Harper's Encyclopedia of United States History (ed. Benson Lossing), New Hampshire, (search)
rence seminary and female college at Tilton, opened 1845, receives its charter......1852 Property qualification for State officers abolished......1852 Franklin Pierce inaugurated President......March 4, 1853 Gold discovered at Plainfield, in the Connecticut Valley......1854 State teachers' association incorporated......1854 First regiment of Federal troops leaves Concord for the seat of war......May 25, 1861 Franklin Pierce's remarkable speech at Concord on the war ......July 4, 1863 Soldiers' voting bill, passed Aug. 17, is returned Aug. 26 with a veto, but becomes a law because retained in the governor's hands more than five days......Aug. 17, 1864 Law authorizing a commissioner to edit early provincial records, and Rev. Dr. Bouton, of Concord, chosen......1866 Office of superintendent of public instruction created......1867 Revision and codification of the laws, ordered by the legislature of 1865, completed......1867 New Hampshire College of Agricult
Harper's Encyclopedia of United States History (ed. Benson Lossing), Vicksburg, siege of (search)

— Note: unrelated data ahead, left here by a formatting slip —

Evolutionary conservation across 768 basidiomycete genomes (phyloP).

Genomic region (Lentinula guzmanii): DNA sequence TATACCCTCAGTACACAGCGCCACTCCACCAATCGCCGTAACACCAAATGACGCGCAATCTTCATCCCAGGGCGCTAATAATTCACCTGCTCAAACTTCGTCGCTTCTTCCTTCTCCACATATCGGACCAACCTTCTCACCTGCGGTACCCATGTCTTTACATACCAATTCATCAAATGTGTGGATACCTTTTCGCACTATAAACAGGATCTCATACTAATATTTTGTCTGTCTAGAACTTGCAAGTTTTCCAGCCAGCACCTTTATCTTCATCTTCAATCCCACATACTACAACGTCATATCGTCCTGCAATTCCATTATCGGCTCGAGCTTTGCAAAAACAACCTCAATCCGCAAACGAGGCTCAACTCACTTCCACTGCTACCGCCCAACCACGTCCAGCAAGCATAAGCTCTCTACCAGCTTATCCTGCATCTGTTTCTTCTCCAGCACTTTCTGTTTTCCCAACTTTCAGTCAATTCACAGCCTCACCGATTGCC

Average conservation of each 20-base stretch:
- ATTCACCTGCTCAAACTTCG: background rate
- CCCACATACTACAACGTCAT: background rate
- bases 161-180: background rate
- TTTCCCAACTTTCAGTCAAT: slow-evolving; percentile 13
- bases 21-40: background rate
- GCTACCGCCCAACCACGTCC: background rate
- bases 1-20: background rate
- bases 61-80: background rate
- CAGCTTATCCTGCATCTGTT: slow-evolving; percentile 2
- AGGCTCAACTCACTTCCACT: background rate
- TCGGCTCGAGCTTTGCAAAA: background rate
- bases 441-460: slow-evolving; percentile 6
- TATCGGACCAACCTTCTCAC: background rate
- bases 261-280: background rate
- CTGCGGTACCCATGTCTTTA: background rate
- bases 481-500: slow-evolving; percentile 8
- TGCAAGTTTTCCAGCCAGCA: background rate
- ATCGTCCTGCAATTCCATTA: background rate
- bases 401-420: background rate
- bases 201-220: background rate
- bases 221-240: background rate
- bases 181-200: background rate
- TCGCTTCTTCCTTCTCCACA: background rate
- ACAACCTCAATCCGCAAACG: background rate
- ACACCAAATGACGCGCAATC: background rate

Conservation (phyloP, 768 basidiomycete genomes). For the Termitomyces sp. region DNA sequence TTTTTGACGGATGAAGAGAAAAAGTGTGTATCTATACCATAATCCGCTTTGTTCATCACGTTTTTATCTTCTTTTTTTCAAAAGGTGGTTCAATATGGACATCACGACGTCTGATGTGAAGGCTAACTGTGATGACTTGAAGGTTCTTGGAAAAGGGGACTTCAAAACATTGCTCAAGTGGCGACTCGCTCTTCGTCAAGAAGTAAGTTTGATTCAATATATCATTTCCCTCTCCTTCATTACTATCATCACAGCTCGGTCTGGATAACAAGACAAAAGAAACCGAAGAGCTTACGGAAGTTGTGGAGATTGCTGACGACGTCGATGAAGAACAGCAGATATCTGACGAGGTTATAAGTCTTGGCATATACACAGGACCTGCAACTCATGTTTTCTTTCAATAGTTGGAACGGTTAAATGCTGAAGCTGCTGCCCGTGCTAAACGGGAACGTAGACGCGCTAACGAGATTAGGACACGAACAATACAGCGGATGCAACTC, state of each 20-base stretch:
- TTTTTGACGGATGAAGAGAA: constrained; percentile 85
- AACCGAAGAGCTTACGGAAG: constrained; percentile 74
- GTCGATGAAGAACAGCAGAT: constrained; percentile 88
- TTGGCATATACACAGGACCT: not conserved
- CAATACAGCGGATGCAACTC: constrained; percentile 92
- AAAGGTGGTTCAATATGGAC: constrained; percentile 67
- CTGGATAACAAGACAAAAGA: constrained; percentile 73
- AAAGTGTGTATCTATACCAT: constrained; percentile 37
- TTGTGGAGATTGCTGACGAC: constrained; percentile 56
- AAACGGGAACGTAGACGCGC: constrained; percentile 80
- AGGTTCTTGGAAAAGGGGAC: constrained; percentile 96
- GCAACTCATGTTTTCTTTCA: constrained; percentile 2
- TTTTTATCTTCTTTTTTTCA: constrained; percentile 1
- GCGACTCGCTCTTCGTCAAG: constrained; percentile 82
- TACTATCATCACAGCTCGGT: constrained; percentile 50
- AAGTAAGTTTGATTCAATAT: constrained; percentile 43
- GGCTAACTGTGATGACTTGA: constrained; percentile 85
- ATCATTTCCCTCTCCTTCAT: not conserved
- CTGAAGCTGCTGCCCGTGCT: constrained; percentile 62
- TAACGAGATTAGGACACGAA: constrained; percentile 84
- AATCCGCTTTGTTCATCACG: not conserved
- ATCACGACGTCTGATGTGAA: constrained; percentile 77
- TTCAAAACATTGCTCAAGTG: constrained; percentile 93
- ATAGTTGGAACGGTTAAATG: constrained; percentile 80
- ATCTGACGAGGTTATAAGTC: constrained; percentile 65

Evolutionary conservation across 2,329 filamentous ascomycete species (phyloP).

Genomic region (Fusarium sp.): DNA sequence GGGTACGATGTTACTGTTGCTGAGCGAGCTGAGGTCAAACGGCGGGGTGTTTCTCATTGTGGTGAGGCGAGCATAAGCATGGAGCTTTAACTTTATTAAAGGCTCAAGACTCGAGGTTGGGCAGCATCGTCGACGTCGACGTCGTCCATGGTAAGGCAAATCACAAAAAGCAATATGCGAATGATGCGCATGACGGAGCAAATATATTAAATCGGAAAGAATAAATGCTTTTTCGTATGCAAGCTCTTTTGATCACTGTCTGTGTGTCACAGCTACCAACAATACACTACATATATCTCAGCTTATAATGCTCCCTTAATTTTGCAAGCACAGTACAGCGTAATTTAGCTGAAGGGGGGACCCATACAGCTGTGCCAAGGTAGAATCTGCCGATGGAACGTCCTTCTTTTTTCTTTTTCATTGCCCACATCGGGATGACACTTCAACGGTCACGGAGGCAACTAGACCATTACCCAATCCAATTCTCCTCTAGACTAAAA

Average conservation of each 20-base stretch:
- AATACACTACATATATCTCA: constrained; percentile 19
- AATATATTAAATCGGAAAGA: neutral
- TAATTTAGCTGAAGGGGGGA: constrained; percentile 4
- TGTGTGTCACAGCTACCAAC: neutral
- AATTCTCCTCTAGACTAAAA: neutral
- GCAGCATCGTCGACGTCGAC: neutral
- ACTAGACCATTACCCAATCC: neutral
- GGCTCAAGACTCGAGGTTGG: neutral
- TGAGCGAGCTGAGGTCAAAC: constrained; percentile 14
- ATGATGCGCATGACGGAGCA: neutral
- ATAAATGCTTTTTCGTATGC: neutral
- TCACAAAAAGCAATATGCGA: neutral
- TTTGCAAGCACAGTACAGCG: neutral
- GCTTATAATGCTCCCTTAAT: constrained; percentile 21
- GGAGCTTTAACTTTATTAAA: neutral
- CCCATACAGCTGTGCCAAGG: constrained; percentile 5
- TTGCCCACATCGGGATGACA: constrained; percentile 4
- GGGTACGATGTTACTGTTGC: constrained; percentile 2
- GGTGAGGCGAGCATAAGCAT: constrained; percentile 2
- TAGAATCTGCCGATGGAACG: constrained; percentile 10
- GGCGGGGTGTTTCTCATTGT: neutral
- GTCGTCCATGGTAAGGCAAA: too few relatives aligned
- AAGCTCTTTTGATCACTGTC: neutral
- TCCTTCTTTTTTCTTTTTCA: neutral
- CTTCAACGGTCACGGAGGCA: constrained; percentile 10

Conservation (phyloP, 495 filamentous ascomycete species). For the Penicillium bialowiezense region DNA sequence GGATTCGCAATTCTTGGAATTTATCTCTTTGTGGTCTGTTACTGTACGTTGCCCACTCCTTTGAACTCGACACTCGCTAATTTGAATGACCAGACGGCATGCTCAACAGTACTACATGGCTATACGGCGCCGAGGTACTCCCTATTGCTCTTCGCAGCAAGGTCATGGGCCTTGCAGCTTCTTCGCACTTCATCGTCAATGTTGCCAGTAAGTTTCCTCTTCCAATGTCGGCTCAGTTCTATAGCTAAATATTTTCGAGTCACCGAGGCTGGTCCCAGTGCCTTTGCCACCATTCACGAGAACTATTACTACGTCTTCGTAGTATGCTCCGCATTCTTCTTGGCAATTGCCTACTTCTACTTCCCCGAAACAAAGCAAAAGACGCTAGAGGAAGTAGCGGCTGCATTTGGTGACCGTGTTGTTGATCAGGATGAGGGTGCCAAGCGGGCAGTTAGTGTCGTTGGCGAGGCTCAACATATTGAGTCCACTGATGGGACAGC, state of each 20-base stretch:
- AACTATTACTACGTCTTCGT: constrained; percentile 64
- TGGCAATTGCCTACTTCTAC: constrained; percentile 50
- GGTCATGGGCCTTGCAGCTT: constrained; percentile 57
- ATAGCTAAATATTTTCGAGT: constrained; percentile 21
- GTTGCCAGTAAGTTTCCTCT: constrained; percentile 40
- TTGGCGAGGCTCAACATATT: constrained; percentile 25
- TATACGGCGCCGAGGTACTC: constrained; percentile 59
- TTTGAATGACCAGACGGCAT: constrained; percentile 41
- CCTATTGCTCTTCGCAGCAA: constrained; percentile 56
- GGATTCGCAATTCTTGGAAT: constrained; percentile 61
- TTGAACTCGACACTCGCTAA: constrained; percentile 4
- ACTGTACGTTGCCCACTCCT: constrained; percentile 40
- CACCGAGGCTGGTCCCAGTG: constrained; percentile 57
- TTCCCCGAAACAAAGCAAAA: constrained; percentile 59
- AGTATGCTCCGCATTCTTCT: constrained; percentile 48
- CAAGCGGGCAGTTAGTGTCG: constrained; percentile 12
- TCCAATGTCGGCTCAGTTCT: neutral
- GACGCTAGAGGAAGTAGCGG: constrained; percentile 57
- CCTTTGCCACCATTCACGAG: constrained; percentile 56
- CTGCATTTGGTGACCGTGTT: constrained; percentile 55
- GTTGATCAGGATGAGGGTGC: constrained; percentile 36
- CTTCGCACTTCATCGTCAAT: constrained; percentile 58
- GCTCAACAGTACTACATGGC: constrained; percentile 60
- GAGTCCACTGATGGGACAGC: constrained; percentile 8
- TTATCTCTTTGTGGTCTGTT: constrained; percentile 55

for a general assault. Pemberton lost hope. For forty-five days he had been engaged in a brave struggle, and saw nothing but submission in the end, and on the morning of July 3 he raised a white flag That afternoon Grant and Pemberton met and arranged terms of surrender, and at 10 A. M. the next day the vanquished brigades of the Confederates began to march out of the lines at Vicksburg as prisoners of war. At the same time there was a great National victory at Gettysburg (q. v.) and July 4, 1863, was the turning-point in the Civil War. In the battles from Port Gibson to Vicksburg Grant lost 9,855 men, of whom 1,223 were killed. In these engagements he had made 37,000 prisoners; and the Confederates had lost, besides, 10,000 killed and wounded, with a vast number of stragglers. Two days before the surrender a Vicksburg newspaper, printed on wallpaper, ridiculed a reported assurance of Grant that he should dine in that city on July 4, saying, Ulysses must first get Cave Liff in